How Long Does It Take To Get Reye’s Syndrome?

The secondary mitochondrial liver diseases are caused by a metal, drug, toxin or endogenous hepatotoxic metabolite. In the past, the most common secondary mitochondrial hepatopathy was the Reye’s syndrome, whose prevalence reached a peak in the 1970s and that had a mortality rate> 40%. Although mortality has not changed, the prevalence has decreased from> 500 cases in 1980 to 535 cases per year in the 90s.

How Long Does It Take To Get Reye’s Syndrome?

It is precipitated in a genetically individual susceptible due to the interaction of a viral infection (influenza, chicken pox) and the use of salicylate. Clinically, it is characterized by a viral disease that seems to be resolving and the acute onset of vomiting and encephalopathy. The neurological diseases symptoms can progress rapidly to seizures, coma and death. Liver dysfunction is invariably present when vomiting develops, with coagulopathy and increased SGOT, SGPT (hepatic enzymes) and ammonium. It is important to draw attention to the fact that patients remain anicteric (absence of jaundice, a yellowish pigmentation of the skin and mucous) and serum bilirubin levels are normal.

Liver biopsies show microvesicular steatosis with no evidence of inflammation or hepatic necrosis. Death is usually secondary to increased intracranial pressure and hernia. The surviving patients have a full recovery of hepatic function, but should be carefully screened for oxidation of fatty acids and defects of the transport of fatty acids.

Reye syndrome is a biphasic disease, in which there is a viral prodrome (infection of the upper respiratory tract, varicella or gastroenteritis, more frequent in younger children) followed several days or weeks -average 3 days- after a sudden encephalopathy and incoercible vomiting, (which means intractable or uncontrollable vomiting).

Different families of viruses have been implicated: Influenza B (most common), influenza A, and varicella-zoster virus are the most frequent; parainfluenza, adenovirus, coxsacky A and B, echovirus, Epstein-Barr virus, rubella, measles, cytomegalovirus, herpes simplex virus, parainfluenza and poliomyelitis virus. Reye syndrome may appear after vaccination with active virus vaccines.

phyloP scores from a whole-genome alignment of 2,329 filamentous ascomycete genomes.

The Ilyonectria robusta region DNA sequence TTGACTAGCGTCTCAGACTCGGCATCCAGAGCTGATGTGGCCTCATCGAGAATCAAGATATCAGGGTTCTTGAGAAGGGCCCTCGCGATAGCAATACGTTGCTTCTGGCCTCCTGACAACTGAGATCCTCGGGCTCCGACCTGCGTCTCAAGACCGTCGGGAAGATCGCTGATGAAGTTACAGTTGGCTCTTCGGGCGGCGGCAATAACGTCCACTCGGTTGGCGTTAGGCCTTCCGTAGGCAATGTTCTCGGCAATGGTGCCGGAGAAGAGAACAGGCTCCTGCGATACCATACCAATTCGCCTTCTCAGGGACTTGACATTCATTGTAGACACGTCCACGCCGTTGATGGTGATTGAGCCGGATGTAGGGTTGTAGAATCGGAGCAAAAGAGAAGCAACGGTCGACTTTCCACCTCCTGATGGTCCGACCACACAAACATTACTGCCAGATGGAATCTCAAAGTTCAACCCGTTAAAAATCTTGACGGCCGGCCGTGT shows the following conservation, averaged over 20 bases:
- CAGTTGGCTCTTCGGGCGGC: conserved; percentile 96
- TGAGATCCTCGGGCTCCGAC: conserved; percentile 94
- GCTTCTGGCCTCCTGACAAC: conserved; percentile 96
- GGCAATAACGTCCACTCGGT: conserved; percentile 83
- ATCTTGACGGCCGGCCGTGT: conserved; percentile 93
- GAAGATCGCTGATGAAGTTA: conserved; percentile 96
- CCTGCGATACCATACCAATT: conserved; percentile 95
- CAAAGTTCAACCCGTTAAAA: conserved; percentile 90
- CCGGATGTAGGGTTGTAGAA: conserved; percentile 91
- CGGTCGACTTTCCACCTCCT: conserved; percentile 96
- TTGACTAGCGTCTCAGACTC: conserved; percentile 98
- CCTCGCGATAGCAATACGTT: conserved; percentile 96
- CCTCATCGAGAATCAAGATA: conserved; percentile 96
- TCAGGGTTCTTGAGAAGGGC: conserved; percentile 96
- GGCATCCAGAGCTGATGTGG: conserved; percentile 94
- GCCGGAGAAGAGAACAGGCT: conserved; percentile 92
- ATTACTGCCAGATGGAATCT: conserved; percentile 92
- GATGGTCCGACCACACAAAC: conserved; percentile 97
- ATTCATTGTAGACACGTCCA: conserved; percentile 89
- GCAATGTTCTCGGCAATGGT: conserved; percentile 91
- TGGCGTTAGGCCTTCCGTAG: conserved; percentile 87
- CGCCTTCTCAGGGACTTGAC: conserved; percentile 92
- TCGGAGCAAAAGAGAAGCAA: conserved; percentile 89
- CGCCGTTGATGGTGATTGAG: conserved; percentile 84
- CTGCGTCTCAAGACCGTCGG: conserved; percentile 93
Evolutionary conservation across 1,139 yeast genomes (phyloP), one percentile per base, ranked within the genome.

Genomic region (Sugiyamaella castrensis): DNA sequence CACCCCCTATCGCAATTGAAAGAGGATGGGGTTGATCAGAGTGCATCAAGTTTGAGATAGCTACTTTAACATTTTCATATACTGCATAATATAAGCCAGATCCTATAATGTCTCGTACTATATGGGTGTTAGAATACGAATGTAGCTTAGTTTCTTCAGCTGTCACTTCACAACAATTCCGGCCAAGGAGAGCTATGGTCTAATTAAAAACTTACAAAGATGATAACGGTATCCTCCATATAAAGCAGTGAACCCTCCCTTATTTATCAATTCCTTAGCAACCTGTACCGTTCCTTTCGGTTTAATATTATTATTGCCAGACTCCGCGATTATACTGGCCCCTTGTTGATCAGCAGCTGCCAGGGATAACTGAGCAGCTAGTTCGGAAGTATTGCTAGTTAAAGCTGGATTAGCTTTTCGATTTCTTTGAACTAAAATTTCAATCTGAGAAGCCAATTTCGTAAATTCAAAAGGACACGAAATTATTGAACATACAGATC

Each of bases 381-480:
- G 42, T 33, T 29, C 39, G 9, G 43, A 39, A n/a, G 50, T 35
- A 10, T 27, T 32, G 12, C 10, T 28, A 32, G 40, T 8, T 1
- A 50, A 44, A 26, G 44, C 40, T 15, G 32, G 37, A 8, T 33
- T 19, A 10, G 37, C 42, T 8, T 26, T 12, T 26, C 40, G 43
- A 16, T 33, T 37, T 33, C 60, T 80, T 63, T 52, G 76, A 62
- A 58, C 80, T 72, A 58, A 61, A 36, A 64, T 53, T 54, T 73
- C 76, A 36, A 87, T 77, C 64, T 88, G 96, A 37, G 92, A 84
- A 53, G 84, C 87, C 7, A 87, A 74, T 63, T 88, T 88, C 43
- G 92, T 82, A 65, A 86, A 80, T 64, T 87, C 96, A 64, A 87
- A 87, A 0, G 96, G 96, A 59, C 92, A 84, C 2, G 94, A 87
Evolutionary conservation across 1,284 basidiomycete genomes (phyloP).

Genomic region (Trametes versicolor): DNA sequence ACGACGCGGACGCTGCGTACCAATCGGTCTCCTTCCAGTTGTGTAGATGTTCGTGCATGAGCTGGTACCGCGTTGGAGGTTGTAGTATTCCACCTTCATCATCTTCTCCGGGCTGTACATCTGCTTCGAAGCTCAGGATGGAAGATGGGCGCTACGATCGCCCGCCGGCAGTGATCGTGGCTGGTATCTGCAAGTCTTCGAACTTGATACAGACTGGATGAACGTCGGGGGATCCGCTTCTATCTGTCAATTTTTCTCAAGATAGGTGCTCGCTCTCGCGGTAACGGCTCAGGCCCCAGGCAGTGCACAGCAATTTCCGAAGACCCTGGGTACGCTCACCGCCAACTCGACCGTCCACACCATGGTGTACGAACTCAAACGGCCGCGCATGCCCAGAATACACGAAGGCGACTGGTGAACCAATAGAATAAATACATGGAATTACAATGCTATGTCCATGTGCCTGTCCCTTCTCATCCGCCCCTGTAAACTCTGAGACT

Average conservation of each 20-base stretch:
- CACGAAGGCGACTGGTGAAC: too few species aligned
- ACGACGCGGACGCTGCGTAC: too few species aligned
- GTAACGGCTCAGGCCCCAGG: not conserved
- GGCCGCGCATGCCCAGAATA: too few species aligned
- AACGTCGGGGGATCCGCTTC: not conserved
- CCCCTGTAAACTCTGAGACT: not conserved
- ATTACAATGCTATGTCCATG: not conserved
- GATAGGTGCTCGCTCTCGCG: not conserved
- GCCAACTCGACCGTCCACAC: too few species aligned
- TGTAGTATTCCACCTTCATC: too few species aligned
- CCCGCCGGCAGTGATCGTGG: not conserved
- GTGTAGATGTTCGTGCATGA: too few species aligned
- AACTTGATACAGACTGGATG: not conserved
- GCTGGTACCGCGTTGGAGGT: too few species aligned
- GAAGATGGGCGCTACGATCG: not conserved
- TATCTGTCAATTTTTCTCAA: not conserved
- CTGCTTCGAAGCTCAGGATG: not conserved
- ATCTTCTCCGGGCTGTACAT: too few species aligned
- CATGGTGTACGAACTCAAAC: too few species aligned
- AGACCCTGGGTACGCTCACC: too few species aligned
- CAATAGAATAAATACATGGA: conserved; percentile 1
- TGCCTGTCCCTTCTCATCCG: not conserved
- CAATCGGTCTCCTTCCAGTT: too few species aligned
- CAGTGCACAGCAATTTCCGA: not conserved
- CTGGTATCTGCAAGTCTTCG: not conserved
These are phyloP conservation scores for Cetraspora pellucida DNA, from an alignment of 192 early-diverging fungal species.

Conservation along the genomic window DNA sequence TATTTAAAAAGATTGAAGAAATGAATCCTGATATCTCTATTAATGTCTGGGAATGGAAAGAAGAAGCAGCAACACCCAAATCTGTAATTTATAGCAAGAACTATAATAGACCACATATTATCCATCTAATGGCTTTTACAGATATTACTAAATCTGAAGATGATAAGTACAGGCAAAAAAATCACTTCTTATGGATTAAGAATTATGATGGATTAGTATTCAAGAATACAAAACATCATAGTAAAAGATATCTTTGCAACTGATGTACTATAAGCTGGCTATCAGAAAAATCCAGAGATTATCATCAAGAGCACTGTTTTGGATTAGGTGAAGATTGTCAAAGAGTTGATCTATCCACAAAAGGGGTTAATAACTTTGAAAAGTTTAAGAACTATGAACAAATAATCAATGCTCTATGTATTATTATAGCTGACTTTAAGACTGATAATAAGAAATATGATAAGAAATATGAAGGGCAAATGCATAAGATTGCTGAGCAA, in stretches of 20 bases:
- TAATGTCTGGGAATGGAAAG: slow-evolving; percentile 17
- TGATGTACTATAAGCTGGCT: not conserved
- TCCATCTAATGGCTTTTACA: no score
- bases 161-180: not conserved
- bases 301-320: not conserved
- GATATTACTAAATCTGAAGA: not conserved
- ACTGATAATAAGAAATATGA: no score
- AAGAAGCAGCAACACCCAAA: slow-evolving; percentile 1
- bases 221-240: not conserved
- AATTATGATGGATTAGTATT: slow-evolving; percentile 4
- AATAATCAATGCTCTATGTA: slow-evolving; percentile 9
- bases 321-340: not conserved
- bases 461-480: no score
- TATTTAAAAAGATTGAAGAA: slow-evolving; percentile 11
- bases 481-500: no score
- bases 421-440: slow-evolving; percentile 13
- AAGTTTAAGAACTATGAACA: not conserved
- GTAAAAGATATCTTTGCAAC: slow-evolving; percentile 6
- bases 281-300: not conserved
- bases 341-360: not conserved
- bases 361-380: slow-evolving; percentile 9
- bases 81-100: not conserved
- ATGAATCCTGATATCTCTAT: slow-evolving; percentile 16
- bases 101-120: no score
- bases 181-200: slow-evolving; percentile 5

Neurological symptoms usually appear 24-48 hours after the first vomiting; the lethargy is usually the first neurological symptom and progressively appears irritability, delirium, seizures or coma. The degree of neurological deterioration varies from one patient to another and is determined by the intensity of cerebral edema and the existence of intracranial hypertension associated or not with a decrease in cerebral perfusion pressure.

It is associated with hepatomegaly in 50% of cases. It does not usually have jaundice or is minimal.

It is necessary to suspect a congenital metabolic disease if there is a recurrence of symptoms or precipitating factors, including a prolonged fast, change of diet or some type of associated metabolic stress, and if another family member presents compatible symptoms.

The definition criteria for Reye syndrome are the following:

  • Acute non-infectious encephalopathy, documented clinically by impaired consciousness, CSF with less than 8 leukocytes / ml or brain tissue sample demonstrating edema without perivascular involvement or meningeal inflammation.
  • Hepatopathy documented by biopsy or necropsy, or up to 3 times increase in ASAT, ALAT (hepatic enzymes) or ammonium.
  • No reasonable explanation for cerebral or hepatic abnormalities.

There is no effective treatment for most patients with mitochondrial liver diseases. Neurological involvement often prevents the orthotopic liver transplant. Several mixtures of drugs have been proposed, it includes antioxidants, vitamins, cofactors and acceptors of electrons, but controlled studies have not been completed randomized to evaluate these drug combinations.

Therefore, current therapeutic strategies are supportive. It is necessary to monitor the intracranial pressure, fighting cerebral edema (whose presence is practically constant), keeping breathing and controlling haemostasis disorders and other biochemical alterations; this involves obtaining venous access and artery (for electrolyte control, glycemia, coagulation tests and other parameters meters) and perform assisted intubation and ventilation.

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Pramod Kerkar, M.D., FFARCSI, DA
Pramod Kerkar, M.D., FFARCSI, DA
Written, Edited or Reviewed By: Pramod Kerkar, M.D., FFARCSI, DA Pain Assist Inc. This article does not provide medical advice. See disclaimer
Last Modified On:May 21, 2018

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